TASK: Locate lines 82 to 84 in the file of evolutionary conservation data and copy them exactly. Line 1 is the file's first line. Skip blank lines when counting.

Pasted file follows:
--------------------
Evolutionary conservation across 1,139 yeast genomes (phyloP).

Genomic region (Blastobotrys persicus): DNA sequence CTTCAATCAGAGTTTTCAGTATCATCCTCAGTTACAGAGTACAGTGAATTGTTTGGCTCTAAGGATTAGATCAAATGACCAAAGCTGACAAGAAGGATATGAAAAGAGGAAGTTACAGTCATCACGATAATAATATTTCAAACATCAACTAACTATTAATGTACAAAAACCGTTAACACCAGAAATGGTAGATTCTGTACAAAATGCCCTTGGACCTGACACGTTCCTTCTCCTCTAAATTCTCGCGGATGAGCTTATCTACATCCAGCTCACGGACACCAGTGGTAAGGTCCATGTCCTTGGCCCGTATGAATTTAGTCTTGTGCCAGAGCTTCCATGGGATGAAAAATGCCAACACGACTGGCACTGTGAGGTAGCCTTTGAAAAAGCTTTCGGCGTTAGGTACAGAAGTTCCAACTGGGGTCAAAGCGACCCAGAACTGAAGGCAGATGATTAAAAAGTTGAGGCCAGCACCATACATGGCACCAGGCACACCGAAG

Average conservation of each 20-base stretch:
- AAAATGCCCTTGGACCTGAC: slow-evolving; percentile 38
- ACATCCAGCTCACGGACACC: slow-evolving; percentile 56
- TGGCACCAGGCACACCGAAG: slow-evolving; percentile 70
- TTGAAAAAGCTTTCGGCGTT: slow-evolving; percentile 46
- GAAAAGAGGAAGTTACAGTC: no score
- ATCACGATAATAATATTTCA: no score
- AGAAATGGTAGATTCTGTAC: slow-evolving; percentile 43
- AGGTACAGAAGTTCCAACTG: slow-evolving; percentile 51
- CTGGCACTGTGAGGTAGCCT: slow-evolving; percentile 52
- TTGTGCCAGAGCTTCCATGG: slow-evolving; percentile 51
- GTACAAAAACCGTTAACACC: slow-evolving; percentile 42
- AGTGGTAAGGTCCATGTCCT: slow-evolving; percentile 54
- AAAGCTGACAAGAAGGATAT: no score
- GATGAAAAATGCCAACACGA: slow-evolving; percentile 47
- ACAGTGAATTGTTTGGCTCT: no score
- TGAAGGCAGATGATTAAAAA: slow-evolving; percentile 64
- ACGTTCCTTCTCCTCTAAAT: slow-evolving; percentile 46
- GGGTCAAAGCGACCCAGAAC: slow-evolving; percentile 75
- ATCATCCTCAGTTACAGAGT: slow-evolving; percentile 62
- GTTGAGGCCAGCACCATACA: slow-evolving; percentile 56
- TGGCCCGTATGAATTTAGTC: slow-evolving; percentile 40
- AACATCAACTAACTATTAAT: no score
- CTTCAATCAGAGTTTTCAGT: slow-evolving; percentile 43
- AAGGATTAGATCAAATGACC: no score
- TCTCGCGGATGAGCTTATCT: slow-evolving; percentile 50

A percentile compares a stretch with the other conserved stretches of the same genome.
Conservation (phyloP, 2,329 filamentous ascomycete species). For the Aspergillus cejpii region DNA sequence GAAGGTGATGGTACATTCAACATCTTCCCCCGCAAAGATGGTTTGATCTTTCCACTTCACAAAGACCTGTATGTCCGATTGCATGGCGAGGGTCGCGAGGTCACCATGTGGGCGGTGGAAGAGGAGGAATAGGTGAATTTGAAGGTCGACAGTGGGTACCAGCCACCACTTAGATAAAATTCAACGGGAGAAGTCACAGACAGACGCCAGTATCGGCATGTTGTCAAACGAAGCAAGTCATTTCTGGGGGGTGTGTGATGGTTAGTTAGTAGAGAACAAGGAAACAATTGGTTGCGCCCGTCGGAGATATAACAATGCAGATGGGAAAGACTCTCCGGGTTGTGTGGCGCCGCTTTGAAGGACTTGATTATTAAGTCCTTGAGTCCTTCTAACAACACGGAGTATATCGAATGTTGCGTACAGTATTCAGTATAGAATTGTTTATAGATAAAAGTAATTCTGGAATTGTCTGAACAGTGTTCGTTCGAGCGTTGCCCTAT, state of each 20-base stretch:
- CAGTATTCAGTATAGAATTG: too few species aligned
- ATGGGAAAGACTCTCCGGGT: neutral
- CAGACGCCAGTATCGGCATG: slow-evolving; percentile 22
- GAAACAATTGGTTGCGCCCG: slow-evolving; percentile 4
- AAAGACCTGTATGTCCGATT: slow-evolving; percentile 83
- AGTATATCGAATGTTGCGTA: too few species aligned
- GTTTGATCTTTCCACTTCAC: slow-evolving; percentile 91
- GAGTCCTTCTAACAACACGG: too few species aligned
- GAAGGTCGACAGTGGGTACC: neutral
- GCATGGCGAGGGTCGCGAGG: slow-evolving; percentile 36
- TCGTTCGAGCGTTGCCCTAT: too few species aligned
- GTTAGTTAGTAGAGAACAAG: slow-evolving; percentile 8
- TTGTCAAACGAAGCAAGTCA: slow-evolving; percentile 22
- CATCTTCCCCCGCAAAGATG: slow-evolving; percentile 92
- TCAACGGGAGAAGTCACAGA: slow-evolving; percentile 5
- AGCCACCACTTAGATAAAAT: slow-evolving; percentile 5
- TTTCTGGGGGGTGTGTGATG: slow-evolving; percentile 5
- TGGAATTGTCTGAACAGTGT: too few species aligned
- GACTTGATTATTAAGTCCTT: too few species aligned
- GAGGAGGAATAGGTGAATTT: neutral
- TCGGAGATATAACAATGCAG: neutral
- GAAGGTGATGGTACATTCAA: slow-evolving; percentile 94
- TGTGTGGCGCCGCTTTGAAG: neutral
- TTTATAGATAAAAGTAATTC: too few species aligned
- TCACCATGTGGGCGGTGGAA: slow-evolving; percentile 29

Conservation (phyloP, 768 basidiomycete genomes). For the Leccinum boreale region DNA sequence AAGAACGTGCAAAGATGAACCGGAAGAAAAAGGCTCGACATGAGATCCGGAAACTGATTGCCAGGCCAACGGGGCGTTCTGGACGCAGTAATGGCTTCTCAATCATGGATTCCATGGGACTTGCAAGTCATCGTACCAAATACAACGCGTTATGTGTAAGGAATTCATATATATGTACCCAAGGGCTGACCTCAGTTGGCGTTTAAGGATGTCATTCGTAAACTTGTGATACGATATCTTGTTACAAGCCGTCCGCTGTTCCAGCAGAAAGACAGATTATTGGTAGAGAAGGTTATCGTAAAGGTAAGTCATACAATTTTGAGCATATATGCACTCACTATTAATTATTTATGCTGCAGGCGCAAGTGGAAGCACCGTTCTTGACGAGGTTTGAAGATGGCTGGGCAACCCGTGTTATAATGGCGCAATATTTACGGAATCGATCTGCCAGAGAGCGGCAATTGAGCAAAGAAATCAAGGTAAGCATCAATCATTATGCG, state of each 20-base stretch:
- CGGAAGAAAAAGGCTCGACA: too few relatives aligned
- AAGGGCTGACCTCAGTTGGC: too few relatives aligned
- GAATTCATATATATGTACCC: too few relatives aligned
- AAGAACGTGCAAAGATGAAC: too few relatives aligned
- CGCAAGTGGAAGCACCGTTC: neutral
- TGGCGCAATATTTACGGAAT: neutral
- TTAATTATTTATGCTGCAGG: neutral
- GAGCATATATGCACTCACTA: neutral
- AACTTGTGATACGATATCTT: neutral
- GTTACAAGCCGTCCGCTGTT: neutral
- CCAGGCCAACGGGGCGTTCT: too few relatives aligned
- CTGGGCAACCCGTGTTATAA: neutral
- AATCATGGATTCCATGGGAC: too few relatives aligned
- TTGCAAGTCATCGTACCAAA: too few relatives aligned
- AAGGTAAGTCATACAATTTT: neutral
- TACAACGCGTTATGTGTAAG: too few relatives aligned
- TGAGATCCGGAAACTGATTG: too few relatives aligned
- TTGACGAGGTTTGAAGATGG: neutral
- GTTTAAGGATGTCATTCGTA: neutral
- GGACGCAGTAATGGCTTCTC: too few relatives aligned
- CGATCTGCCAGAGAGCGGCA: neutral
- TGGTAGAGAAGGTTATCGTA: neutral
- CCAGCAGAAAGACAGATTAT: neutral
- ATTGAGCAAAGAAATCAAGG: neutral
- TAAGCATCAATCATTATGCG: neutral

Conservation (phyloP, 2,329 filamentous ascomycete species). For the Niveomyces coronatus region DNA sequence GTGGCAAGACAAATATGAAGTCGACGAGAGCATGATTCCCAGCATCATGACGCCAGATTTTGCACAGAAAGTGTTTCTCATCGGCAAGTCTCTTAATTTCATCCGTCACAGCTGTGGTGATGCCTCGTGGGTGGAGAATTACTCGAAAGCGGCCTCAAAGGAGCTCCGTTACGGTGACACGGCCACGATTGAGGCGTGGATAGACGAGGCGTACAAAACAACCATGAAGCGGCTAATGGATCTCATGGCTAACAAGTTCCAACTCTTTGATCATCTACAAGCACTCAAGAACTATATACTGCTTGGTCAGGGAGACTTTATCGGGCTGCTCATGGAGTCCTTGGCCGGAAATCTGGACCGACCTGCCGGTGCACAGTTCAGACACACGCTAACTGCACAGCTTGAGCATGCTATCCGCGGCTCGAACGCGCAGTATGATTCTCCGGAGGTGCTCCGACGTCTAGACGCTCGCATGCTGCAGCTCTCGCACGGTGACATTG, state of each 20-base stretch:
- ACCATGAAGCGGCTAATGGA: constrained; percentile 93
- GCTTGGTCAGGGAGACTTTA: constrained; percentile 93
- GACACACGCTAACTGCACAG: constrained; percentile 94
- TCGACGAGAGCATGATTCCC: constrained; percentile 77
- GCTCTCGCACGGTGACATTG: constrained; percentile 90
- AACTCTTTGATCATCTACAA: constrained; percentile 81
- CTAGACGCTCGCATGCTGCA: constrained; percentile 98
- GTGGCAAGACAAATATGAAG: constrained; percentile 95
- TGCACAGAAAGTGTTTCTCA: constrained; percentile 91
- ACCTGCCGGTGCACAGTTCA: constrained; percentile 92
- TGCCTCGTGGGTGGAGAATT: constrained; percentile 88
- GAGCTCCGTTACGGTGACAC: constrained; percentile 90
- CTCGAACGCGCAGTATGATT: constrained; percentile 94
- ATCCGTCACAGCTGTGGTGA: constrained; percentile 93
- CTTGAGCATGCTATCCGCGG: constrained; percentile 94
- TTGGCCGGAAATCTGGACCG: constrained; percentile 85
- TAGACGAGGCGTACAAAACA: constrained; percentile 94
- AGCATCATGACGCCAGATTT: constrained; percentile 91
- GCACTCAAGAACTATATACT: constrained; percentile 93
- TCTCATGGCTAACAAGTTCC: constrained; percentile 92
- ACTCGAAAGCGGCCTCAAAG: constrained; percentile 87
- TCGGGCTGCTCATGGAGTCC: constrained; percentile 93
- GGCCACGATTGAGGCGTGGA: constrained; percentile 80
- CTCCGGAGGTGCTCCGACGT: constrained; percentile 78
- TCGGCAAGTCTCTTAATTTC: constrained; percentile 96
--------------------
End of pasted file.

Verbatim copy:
Conservation (phyloP, 2,329 filamentous ascomycete species). For the Niveomyces coronatus region DNA sequence GTGGCAAGACAAATATGAAGTCGACGAGAGCATGATTCCCAGCATCATGACGCCAGATTTTGCACAGAAAGTGTTTCTCATCGGCAAGTCTCTTAATTTCATCCGTCACAGCTGTGGTGATGCCTCGTGGGTGGAGAATTACTCGAAAGCGGCCTCAAAGGAGCTCCGTTACGGTGACACGGCCACGATTGAGGCGTGGATAGACGAGGCGTACAAAACAACCATGAAGCGGCTAATGGATCTCATGGCTAACAAGTTCCAACTCTTTGATCATCTACAAGCACTCAAGAACTATATACTGCTTGGTCAGGGAGACTTTATCGGGCTGCTCATGGAGTCCTTGGCCGGAAATCTGGACCGACCTGCCGGTGCACAGTTCAGACACACGCTAACTGCACAGCTTGAGCATGCTATCCGCGGCTCGAACGCGCAGTATGATTCTCCGGAGGTGCTCCGACGTCTAGACGCTCGCATGCTGCAGCTCTCGCACGGTGACATTG, state of each 20-base stretch:
- ACCATGAAGCGGCTAATGGA: constrained; percentile 93
- GCTTGGTCAGGGAGACTTTA: constrained; percentile 93